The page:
Questions to Ask a New Property Manager
Congratulations, you’ve just purchased your first investment property. Now comes the fun part; research. Selecting the right property manager is a big decision, this is someone who will be taking care of one of your most expensive assets. Not only are you looking for someone who is professional, and knows what they are doing, you are looking for someone who you will be comfortable dealing with.
Once you have come up with a shortlist of potential property managers, how do you make that final decision?
One good option is to go to an open inspection of the property manager you’re considering hiring. Are they on time? Do they put in effort with prospective tenants, or are they obviously dismissive? And does it feel like they want to be elsewhere? Your first impression here is important, as that will be the first impression your manager will be giving potential tenants as well.
Another is the rental appraisal. This is when you invite the prospective property manager to see your investment property, to discuss the renting process, how much rent you could be receiving and discuss the property managers’ services.
Questions to ask:
What will I be charged?
This may seem like an unnecessary question because a property manager will always let you know their management fee. However, unlike the fees associated with selling a property, there can be several ongoing fees that a property manager won’t include in their initial quote.
Two additional upfront fees you will likely incur are:
- A Letting fee (often one or two weeks’ rent)
- An Administration fee (usually a monthly fee for administration)
Make sure that you have the property manager detail all possible costs and fees, and indicate whether these fees include GST. Remember that these fees are often negotiable.
What can you do that another property manager can’t?
Simply, what sets them apart from their competition? Property management is not just about collecting the rent: it is a comprehensive management service which should be provided by a trained property manager.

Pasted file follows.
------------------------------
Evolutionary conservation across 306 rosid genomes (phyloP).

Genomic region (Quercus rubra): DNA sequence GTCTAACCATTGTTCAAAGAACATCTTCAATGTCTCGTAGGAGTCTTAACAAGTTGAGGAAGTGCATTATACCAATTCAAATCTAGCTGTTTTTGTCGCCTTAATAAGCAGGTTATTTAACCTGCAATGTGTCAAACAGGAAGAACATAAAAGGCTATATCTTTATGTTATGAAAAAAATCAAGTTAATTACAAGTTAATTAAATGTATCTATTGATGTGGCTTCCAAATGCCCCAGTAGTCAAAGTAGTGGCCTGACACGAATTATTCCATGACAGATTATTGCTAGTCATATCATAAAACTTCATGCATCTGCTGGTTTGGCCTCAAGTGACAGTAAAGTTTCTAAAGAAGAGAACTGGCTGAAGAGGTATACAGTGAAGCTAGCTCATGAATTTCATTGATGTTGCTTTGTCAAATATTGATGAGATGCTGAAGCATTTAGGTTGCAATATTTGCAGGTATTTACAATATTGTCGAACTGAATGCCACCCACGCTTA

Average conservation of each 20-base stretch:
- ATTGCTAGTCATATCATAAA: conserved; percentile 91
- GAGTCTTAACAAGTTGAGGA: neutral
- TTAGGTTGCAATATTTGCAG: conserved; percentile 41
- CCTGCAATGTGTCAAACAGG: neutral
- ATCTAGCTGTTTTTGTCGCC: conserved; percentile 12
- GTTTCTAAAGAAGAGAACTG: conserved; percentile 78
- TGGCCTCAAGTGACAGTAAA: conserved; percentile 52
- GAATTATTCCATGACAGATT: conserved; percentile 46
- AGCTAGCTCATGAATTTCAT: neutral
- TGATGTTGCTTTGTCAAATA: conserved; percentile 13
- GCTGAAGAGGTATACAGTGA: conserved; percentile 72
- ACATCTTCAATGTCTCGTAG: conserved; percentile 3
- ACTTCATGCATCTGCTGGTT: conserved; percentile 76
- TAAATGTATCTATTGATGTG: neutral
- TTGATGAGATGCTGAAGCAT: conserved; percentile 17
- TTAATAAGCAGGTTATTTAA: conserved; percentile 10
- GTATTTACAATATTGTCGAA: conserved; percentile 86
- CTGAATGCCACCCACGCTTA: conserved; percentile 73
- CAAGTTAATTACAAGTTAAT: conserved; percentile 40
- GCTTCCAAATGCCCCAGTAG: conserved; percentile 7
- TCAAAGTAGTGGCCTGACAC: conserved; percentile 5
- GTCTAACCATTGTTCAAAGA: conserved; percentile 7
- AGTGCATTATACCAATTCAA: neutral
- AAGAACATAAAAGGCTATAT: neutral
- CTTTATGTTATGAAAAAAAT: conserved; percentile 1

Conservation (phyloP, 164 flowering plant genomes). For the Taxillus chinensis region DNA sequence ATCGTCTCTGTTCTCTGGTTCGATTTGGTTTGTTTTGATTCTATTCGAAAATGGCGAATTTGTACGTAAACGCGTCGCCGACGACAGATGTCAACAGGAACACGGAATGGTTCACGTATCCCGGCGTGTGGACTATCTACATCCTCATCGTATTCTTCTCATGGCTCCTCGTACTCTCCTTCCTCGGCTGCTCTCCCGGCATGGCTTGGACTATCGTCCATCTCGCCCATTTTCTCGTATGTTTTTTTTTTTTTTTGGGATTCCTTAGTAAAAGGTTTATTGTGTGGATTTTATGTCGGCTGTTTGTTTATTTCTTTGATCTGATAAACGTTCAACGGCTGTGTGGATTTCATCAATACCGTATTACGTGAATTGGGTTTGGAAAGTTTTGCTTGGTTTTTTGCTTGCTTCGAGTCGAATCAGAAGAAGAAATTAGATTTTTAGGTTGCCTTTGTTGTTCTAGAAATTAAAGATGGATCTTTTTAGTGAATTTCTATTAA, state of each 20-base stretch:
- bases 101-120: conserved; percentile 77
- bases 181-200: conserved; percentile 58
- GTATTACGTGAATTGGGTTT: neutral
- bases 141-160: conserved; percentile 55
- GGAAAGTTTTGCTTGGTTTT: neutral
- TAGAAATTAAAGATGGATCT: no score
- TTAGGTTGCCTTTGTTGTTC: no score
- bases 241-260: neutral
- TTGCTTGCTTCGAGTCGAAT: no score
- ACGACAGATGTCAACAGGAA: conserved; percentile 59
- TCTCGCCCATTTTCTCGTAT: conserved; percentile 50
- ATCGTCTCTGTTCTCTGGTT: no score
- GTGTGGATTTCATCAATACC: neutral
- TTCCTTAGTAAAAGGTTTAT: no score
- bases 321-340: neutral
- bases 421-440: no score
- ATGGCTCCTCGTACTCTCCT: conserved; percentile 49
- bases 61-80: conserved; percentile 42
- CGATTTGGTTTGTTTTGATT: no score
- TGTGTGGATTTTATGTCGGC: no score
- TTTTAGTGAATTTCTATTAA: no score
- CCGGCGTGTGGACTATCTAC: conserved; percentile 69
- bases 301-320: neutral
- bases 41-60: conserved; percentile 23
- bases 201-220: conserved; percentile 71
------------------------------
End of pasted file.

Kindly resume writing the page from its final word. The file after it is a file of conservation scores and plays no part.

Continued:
Are you the property manager who’ll be looking after my property? And if not, who will be?
When you meet with a prospective property manager, you want to make sure that you know exactly who will be looking after your property. If someone else will be looking after the property, arrange to meet with, or learn more about, that person prior to committing to the agency.
How long are your properties typically vacant?
The average vacancy time after a property is ready should be about 2-4 weeks. Any longer than this suggests the property manager is struggling to find tenants, any shorter than this suggests that your asking rent amount is too low and you might be leaving money on the table.
What control do I have over the tenant lease agreement?
Your property manager should give you some input into the lease agreement, especially if there are one or two issues that are important to you. Make sure your prospective property manager is confident in the leases that they have written for tenants by asking this question.
Not only are the answers to these questions important, but the way that they are answered can tell you a lot about the property manager. Take notice of the whole meeting;
- Was the property manager on time for the meeting?
- Are they able to answer your questions well, have they been able to explain themselves?
- Do they appear to have a good working knowledge of the processes and the necessary legislation?
- Are they listening to your questions and concerns or trying to lead the conversation to what they want to talk about?
- Do you feel that this person is someone who you can raise concerns with comfortably?
- Is this someone who you believe will be able to fix any issues that arise
- Is it someone who will be able to prioritise what is important to you?
Do your research, be critical and informed, and go with your gut. Remember that the successful property manager will be looking after one of your most valuable assets, make sure you choose carefully.